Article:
RW Butler Capital, Inc.

Specializing in Retirement Income

A Genetic Link to Foresight and Stability

Ware-Butler TruckBack in the 1920s, John Ware and my grandfather, Perley G. Butler, were partners in a logging operation in the Jackman, ME area that wholesaled lumber to buyers in the Boston and Connecticut markets. Around 1924, a recession prevented them from shipping lumber by train to those areas. As a result, the two men were forced to stockpile cut lumber at a site they owned on North Street in Waterville. They began retailing lumber and other building supplies under the corporate moniker Ware-Butler, Inc., which is still in operation to this day at three locations, including that original lot in Waterville. The two men showed their ability to survive and prosper despite the vagaries of the economy. That ability to change with the times has characterized Ware-Butler ever since. Mr. Ware died in 1947 and my grandfather followed him in 1948. Grandpa had wisely purchased a generous life insurance policy that allowed my father to go to college, which is where he met my mother - and that's where my story begins.

Richard W. ButlerMy story really begins in 1994 when I was working as a designer at Bath Iron Works, a large shipbuilding yard on the Kennebec River established in 1826. Many fine naval and commercial vessels were launched there. I wasn't necessarily unhappy in the work but I realized that I wanted to be of greater service to others. After some soul searching and objective assessment of my skills and talents, I decided to pursue a career in personal finance. I found out that not only did I have an affinity for the complex financial and legal aspects of this field, but that I was adept at helping people navigate the murky emotional waters of planning for their futures, particularly couples. I discovered that I felt empathy for what each party was saying and that I was often adept at helping them understand and appreciate each other's point of view.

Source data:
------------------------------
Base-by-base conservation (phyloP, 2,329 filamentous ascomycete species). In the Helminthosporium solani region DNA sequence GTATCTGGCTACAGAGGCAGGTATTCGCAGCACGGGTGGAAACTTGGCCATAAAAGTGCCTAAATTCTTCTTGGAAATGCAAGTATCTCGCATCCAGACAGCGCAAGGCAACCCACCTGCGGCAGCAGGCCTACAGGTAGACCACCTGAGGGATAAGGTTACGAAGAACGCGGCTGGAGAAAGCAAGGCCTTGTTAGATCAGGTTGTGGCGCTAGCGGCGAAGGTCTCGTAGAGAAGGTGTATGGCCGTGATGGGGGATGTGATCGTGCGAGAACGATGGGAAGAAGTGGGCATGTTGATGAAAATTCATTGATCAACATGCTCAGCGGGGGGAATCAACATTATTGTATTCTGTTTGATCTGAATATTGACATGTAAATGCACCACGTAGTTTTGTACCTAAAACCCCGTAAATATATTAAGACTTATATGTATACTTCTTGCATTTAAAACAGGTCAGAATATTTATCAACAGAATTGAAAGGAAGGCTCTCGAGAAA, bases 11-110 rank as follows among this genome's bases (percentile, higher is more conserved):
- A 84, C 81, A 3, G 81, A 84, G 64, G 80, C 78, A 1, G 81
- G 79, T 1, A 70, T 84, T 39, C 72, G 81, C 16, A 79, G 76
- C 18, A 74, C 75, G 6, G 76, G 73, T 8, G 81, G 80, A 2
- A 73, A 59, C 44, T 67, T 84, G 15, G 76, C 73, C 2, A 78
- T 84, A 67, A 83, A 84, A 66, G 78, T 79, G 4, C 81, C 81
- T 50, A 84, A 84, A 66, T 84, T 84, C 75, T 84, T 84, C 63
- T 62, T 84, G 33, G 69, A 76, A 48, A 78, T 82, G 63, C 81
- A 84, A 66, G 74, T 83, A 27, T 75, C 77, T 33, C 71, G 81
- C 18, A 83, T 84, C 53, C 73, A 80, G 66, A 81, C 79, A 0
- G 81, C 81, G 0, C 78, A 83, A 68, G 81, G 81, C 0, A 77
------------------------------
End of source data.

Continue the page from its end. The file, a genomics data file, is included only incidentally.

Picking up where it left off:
I'm a fan of Suze Orman's writing. I believe she's clear and succinct, and we share many of the same philosophies. To that end, I teach a free course at McArthur Library here in Biddeford using her book, The Money Class. The subtitle of the book is How to Stand in Your Truth and Create the Future you Deserve. That's what I want to do, help you stand in your truth and help you create the future you deserve. One of the most impactful passages in the book is when she talks about family:

"Family has always been at the heart of the American Dream. We work, we strive for the sake of our family. We want our children to have endless opportunity, to be free to achieve and create and flourish. We want our parents to enjoy good health, to reap the benefits of a lifetime of hard work and sacrifice on our behalf, to live out their golden years free of financial worry. Sacrifice - that word was so ingrained in a generation of immigrants who came to America to make a better life, not necessarily one they themselves would realize, but for future generations. That is still true to this very day. No matter the current state of the American Dream, the promise still shines and American shores still beckon: If you work hard, you can improve your life and the lives of your loved ones.

"I cherish that promise, as an American and a woman whose grandparents, full of hope, emigrated from Eastern Europe at the turn of the last century. And certainly if you read my books or watch me on TV, you know how important family is in my own life. I'm blessed to have my mother with me, to have a spouse, to be surrounded by siblings and nieces and nephews at holidays, and to be able to enjoy and share the gifts life offers us and the fruits of what we have been able to create with those we love best."

This is not necessarily the language one would expect from a financial guru, but these are all feelings that I share. She's talking about the same legacy that was handed down to me by my grandfather, Perley Butler, and, in turn, by my own father and mother. It's the same legacy that I want to hand down to my children and help you hand down to yours. It can be very emotional stuff, but I can help you with it.